Bar code: 8427328611091
The album 'Embers and Ashes' in STEREOPHONIC sound for the first time in CD format
Shirley Horn (1934-2005) was an accomplished pianist who happened to sing extremely well–infinitely superior to almost all of the many so-called jazz singers who were much better known than she was. Shirley Horn sang like Shirley Horn and no one else. There are no mannerisms borrowed from other singers, no phony funk or resorting to cliché. Her control of vibrato was enough to make her exceptional, but her approach to a pretty song was a mature one. As one of the most pleasing and most musical singers in the business: she embraced the melody, without strain or fuss and her singing was unpretentious and full of grace.
Now, Fresh Sound Records is proud to present, for the first time on CD in Stereophonic Sound, Embers and Ashes, Shirley’s first album, a gem that, considering her eminent reputation and a host of admirers, including Miles Davis, remained incomprehensibly forgotten after its release in 1960. In addition, this CD also includes another outstanding album that she recorded years later under the title Where Are You Going. Both deserved to be reissued again for the benefit of all her fans.
"One of the most influential jazz vocalists who doesn't get much acclaim anymore has to be Shirley Horn (1934-2005). Countless modern female singers sight her as a major influence, even though there is not much these days to listen to in order to see what the excitement is all about. This single disc, two album set features two albums separated by 12 years, and it’s worthwhile to see how she keeps steady on track while still changing with the times.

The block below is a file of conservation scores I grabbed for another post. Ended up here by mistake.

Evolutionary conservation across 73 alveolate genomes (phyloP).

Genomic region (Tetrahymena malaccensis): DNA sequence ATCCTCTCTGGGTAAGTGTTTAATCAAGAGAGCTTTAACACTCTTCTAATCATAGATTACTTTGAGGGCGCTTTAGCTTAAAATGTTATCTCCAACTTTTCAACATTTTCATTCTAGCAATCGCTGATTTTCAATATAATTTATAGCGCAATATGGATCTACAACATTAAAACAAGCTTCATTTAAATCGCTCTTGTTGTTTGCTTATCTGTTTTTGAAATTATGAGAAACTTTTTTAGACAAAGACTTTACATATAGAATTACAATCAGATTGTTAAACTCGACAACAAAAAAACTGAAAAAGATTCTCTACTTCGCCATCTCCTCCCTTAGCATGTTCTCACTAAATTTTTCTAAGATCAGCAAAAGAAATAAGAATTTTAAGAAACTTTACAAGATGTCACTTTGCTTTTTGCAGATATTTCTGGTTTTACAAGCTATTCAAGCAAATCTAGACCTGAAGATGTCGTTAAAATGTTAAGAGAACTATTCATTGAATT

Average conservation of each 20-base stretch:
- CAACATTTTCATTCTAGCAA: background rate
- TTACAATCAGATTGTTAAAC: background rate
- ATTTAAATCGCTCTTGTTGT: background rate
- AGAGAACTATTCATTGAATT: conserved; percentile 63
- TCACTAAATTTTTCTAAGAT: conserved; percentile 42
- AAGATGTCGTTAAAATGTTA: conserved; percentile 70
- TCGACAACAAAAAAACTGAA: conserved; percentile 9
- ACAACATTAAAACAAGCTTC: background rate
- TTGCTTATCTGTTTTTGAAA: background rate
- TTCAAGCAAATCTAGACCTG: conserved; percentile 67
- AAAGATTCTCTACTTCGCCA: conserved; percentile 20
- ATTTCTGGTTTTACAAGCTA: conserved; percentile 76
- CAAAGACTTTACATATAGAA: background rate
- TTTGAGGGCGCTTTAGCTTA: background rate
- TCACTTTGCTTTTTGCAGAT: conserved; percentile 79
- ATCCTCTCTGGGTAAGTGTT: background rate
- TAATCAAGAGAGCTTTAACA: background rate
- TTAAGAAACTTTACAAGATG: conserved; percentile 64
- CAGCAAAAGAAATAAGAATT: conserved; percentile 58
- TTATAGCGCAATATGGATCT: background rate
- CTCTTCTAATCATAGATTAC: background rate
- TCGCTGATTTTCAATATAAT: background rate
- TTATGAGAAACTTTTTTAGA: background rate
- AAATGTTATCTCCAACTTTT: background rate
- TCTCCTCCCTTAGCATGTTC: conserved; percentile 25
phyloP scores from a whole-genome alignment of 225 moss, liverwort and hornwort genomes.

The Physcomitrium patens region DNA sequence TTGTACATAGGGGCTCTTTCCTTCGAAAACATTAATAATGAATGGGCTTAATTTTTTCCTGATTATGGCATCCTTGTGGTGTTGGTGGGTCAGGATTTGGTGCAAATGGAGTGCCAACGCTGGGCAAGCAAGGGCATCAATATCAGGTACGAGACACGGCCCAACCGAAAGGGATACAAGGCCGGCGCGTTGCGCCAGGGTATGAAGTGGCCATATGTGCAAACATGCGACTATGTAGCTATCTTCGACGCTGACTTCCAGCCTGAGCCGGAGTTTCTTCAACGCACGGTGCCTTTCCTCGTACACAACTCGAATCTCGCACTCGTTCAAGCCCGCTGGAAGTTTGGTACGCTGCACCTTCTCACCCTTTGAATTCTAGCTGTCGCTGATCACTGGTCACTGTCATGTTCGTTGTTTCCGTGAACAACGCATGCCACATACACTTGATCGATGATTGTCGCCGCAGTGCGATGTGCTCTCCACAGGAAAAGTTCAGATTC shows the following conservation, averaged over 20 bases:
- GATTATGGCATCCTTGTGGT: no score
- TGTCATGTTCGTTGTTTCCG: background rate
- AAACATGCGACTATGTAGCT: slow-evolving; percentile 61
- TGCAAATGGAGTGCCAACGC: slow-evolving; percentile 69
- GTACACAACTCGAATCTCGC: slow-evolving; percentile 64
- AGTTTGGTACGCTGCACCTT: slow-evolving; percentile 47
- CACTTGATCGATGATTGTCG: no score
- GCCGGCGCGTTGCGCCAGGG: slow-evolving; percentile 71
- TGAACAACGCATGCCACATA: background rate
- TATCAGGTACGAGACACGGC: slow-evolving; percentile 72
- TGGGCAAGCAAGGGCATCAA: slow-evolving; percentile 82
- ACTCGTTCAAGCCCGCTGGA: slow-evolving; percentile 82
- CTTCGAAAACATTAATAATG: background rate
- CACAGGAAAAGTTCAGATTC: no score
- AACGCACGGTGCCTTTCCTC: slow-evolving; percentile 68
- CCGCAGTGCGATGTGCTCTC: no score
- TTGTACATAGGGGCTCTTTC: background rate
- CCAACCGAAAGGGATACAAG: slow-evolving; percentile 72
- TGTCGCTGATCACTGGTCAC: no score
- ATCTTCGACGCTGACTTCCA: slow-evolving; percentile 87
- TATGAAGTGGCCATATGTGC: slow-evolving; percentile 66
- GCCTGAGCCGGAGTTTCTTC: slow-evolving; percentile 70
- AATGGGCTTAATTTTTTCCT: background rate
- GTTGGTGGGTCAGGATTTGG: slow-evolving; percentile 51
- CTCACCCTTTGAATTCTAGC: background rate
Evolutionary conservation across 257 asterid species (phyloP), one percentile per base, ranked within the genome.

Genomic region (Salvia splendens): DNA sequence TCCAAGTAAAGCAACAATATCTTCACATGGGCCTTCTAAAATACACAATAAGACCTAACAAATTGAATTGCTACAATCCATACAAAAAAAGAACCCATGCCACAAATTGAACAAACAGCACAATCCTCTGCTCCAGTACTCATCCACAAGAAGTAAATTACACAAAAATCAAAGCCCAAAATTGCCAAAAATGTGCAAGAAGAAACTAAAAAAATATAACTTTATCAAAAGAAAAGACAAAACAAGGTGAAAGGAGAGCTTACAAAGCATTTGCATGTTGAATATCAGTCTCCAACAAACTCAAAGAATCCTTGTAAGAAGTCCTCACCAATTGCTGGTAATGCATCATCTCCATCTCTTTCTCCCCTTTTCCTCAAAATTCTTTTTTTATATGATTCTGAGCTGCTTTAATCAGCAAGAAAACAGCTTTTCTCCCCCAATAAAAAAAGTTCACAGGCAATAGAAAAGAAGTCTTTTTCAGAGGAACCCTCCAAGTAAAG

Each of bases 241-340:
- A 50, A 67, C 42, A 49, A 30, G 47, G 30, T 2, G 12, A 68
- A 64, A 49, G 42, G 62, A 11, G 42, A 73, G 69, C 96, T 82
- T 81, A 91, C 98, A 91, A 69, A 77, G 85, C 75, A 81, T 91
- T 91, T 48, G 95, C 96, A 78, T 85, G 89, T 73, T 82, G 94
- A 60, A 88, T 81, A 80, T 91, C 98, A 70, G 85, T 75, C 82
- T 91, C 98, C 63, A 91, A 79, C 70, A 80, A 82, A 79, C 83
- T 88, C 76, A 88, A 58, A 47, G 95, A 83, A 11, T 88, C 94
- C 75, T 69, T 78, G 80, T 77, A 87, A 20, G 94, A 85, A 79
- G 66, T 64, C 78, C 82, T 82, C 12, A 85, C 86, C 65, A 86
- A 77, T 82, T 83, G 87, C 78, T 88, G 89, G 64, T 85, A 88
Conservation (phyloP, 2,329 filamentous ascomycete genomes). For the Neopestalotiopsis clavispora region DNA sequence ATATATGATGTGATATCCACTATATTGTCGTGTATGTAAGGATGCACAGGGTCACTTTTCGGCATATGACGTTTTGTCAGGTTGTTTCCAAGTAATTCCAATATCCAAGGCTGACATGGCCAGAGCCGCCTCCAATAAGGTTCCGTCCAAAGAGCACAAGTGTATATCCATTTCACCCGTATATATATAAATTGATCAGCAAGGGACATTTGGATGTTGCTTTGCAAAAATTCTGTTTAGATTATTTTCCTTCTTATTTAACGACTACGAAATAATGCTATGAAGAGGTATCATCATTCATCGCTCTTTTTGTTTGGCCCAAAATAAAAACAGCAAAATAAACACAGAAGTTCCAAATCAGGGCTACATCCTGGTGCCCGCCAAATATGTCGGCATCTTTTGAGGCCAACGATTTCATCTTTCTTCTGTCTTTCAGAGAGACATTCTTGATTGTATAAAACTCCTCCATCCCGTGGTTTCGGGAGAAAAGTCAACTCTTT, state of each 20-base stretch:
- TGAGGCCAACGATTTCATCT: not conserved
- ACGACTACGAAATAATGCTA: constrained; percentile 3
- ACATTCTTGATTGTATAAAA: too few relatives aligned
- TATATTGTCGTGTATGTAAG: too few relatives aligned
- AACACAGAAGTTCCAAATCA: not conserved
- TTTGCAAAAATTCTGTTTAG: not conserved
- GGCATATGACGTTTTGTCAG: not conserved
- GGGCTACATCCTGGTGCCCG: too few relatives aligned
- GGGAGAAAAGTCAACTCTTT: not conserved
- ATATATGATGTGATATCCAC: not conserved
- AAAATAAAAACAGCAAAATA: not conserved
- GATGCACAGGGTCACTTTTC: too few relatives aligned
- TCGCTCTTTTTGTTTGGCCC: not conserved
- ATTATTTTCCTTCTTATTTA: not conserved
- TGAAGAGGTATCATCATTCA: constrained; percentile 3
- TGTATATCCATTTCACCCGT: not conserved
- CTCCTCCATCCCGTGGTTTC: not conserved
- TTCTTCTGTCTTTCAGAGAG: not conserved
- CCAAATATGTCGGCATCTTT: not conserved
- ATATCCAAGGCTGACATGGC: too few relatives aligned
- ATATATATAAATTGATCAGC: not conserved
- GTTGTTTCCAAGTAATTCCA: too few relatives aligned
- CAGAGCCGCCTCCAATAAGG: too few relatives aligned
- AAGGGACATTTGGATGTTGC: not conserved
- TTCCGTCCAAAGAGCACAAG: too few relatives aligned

The first album, 'Embers and Ashes,' has her on piano and vocal with Joe Benjamin-Lewis Packer/b and Herb Lovelle-Harry Saunders/dr for a sophisticated mix of standards. She's warm and composed on “Like Someone In Love” and bluesy and emotional for “God Bless The Child”. Her fingers dance around the happy “Mountain Greenery” and dig into the dramatic “Softly As In A Morning Sunrise” while her voice is penetrating for “If I Should Lose You”.
The 1972 session with Marshall T. Harris/ b, Bernard Sweetney/dr and Al Gafa/g has her in a seductive mood on “Do It Again” while she tackles modern material with a deftness on “Taste Of Honey” and “LA Breakdown”. There’s a harrowing “Consequences of a Drug Addict Role” that is not for the faint of heart, while ”Just In Time” plays to her strengths. Classy, tasty and timelessly uptown."
—George W. Harris (January 27, 2022)